Academic Sara Calvo Helps Build a Social Enterprise Ecosystem in Colombia
BY PAKSY PLACKIS-CHENG
Sara Calvo, CEO and co-founder of Living in Minca and former senior lecturer at Middlesex University in London, is a certified social enterprise advisor and has provided consultancy services for a wide range of NGOs worldwide.
For her PhD research, she conducted case studies of a dozen social enterprises. Just a few years later, she’s found that of those twelve organizations, only three have survived.
With Living in Minca, she set out to connect and support the social enterprise ecosystem in Colombia.
Sara, you have been teaching social entrepreneurship in England. What is it like now that you are building one in Colombia?
It has been an adventure!
At the start, it was more like a project to support grassroots social enterprises, in terms of building capacity, connecting them with each other and with resources, and also documenting their stories.
When you do research, you visit an organization for a few days. When you start your own project, there are complex challenges; it is often difficult to address problems and even opportunities. We set up a consultancy arm, with training, marketing and design, and help measuring impact. I realized that there’s a need for more support even in the U.K. where there is a greater advancement in terms of policy and regulations. So I thought, what about social enterprises in Latin America, Africa, and Asia?
What surprised you building a social enterprise after researching the sector?
Academia is too positive about the sector. It looks easy and simple. When you start your own or look closer at other organizations, you realize that it is not an easy journey. Academics are supposed to be objective and critical, but I guess with social enterprise, because it’s a social good, the passion sometimes doesn’t allow researchers to look for the difficulties.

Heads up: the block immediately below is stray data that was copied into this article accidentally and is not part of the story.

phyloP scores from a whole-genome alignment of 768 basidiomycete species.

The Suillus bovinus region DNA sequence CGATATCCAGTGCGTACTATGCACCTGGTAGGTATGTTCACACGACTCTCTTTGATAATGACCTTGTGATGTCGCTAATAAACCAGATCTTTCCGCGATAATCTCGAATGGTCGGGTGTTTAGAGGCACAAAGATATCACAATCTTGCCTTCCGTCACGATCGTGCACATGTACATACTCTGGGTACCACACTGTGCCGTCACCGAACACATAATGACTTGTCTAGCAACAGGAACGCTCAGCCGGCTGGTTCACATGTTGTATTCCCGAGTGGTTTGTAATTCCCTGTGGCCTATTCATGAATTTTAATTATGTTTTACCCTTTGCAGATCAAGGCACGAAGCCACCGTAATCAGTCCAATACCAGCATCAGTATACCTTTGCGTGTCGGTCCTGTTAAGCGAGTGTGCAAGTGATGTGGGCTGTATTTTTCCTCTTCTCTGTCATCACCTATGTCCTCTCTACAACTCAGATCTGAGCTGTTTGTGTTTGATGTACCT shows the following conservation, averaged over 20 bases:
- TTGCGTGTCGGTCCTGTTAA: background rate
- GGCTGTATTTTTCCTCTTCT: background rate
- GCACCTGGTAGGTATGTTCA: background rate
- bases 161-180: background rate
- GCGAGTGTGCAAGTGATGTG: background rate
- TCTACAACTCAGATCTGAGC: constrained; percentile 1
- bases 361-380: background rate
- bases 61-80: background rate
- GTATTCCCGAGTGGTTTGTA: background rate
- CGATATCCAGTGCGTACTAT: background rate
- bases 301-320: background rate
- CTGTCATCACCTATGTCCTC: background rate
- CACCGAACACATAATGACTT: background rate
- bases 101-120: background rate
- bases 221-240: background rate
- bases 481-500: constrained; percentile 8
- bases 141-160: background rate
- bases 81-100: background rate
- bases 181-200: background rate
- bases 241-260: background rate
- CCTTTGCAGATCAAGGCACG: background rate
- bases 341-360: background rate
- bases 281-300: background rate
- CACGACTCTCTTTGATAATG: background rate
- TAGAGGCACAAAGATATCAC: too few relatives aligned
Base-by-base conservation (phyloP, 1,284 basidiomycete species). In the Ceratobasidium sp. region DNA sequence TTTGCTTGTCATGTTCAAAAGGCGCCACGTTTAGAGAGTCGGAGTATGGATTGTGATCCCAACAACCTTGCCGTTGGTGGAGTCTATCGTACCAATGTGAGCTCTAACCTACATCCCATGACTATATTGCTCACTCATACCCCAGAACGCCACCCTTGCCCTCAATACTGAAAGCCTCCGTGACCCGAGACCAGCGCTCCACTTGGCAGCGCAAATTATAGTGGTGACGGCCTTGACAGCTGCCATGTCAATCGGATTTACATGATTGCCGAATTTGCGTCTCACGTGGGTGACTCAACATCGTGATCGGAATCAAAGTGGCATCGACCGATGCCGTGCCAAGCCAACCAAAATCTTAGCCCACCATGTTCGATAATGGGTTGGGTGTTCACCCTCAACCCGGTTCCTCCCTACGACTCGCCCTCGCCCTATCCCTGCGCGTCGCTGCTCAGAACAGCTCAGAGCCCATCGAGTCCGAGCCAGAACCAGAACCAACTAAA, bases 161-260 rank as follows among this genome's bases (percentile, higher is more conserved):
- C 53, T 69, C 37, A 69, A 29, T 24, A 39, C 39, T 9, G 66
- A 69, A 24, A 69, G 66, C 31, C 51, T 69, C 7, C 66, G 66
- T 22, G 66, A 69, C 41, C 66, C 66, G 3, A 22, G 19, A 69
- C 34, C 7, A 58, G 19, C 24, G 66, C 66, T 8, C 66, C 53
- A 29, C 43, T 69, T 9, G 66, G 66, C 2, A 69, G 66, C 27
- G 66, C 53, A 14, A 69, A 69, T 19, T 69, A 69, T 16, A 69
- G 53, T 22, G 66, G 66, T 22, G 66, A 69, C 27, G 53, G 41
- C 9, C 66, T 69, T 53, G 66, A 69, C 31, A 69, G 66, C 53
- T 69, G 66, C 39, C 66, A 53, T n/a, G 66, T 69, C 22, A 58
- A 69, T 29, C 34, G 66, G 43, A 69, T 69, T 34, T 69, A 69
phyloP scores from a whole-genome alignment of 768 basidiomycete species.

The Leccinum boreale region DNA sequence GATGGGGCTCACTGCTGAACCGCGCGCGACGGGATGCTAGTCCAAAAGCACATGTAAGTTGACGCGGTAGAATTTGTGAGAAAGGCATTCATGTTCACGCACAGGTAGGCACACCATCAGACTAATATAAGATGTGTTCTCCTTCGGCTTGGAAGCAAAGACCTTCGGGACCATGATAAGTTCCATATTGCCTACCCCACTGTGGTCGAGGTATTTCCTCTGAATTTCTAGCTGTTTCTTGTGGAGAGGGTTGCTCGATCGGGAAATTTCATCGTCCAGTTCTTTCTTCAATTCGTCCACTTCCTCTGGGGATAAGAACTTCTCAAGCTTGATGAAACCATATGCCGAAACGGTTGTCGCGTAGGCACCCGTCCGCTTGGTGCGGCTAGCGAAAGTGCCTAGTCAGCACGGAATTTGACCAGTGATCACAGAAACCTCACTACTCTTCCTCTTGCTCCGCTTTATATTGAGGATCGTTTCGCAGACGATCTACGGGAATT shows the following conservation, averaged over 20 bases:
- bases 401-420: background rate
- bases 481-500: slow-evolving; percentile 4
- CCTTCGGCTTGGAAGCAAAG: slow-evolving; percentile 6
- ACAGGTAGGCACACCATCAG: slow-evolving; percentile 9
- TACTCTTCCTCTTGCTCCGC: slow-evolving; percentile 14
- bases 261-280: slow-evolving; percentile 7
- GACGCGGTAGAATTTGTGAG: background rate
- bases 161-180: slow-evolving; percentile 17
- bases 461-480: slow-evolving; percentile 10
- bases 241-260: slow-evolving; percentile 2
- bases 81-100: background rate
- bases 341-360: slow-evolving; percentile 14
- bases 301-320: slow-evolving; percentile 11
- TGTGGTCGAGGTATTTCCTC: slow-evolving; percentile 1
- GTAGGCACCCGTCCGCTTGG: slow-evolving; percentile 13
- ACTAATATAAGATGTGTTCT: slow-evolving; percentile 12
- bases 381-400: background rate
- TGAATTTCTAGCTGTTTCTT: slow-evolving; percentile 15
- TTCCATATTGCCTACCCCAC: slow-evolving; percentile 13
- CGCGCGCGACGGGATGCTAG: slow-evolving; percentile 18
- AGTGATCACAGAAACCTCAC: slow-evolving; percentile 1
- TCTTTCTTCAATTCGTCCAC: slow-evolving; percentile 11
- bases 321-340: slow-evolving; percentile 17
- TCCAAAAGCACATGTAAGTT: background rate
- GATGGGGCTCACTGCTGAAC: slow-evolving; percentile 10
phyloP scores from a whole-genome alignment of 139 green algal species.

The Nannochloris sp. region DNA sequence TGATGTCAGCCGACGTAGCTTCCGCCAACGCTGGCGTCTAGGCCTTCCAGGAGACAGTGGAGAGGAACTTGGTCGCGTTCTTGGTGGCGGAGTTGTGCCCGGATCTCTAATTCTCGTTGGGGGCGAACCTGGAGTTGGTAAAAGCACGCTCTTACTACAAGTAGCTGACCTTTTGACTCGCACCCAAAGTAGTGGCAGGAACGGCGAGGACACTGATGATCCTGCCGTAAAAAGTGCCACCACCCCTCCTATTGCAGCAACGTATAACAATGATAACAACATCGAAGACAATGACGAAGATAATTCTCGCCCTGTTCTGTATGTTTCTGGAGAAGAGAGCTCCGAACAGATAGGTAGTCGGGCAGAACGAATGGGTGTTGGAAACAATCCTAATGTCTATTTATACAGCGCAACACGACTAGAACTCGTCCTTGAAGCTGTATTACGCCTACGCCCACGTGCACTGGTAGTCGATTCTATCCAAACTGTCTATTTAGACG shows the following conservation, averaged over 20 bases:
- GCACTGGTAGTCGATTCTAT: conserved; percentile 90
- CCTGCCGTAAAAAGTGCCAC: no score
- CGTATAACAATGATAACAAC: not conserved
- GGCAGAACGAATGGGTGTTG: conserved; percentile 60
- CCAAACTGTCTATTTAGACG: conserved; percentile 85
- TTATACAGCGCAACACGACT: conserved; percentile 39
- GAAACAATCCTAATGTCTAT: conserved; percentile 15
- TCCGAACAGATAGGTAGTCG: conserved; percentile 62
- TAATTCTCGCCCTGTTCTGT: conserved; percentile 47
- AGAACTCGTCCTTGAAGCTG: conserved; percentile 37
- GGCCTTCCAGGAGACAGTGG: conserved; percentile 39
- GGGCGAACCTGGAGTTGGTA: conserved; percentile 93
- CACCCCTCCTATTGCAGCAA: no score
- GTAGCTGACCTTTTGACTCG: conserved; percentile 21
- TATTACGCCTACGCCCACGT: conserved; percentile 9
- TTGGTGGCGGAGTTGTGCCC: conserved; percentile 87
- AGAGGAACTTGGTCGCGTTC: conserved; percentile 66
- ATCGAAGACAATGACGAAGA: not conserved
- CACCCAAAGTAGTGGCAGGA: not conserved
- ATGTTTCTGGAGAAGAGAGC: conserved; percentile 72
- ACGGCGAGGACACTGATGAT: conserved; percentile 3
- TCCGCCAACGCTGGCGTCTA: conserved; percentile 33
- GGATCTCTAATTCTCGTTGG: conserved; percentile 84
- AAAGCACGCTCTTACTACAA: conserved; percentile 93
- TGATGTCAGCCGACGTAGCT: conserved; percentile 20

Give me an example of what was spoken about in theory and what you saw in the field.
There’s a famous framework developed by a professor called Nicholls. He talks about the three different types of social enterprises.
One is the hero entrepreneur; it’s the U.S. model of highlighting social entrepreneurs as change makers. The U.K. model is more focused on business and a combination of the social and economic impact. The third model is what is called a community model. The European approach is focused more on cooperatives.
When we visited indigenous communities in Latin America, they didn’t have a comparative model. They are applying the philosophy of Buen Vivir: the state of well-being, an indigenous approach to understand the way we live in harmony with nature, community, and ourselves.
How these communities understand social enterprise, taking into account buen vivir, is one of the things that I didn’t come across within the social enterprise theory.
In Africa, as well, particularly in East African countries, we noticed some of the traditions like Ubuntu, for example, which is the philosophy of understanding solidarity and community, which doesn’t come up in the West.
Measuring social impact is still such a murky area for investors. How do you measure social impact? What have you found that works?
Yeah, this is another thing that I found interesting. Going back to these indigenous organizations that we visited in Latin America, the way they were measuring impact was focused on the paradigms that they have in their own communities, in terms of culture and Buen Vivir approaches.
What would they measure? For example, one organization in India measures development through the girth of the arms of the daughters — the girls receive the least protein. Over the years, they can see the impact by keeping track of the upper arms of the girls.
With indigenous communities, there is more focus on happiness and good personal relationships in the community. They highlight the importance of nature.
Obviously, we have some green social entrepreneurs, but people see this as something separate. These indigenous communities are actually looking at nature as a whole, as part of everyone, basically.
Social and environmental impact should not be just left to social enterprises; it could be part of every job and organization. It is everyone’s responsibility.
Yeah, definitely, I agree. But we tend to divide.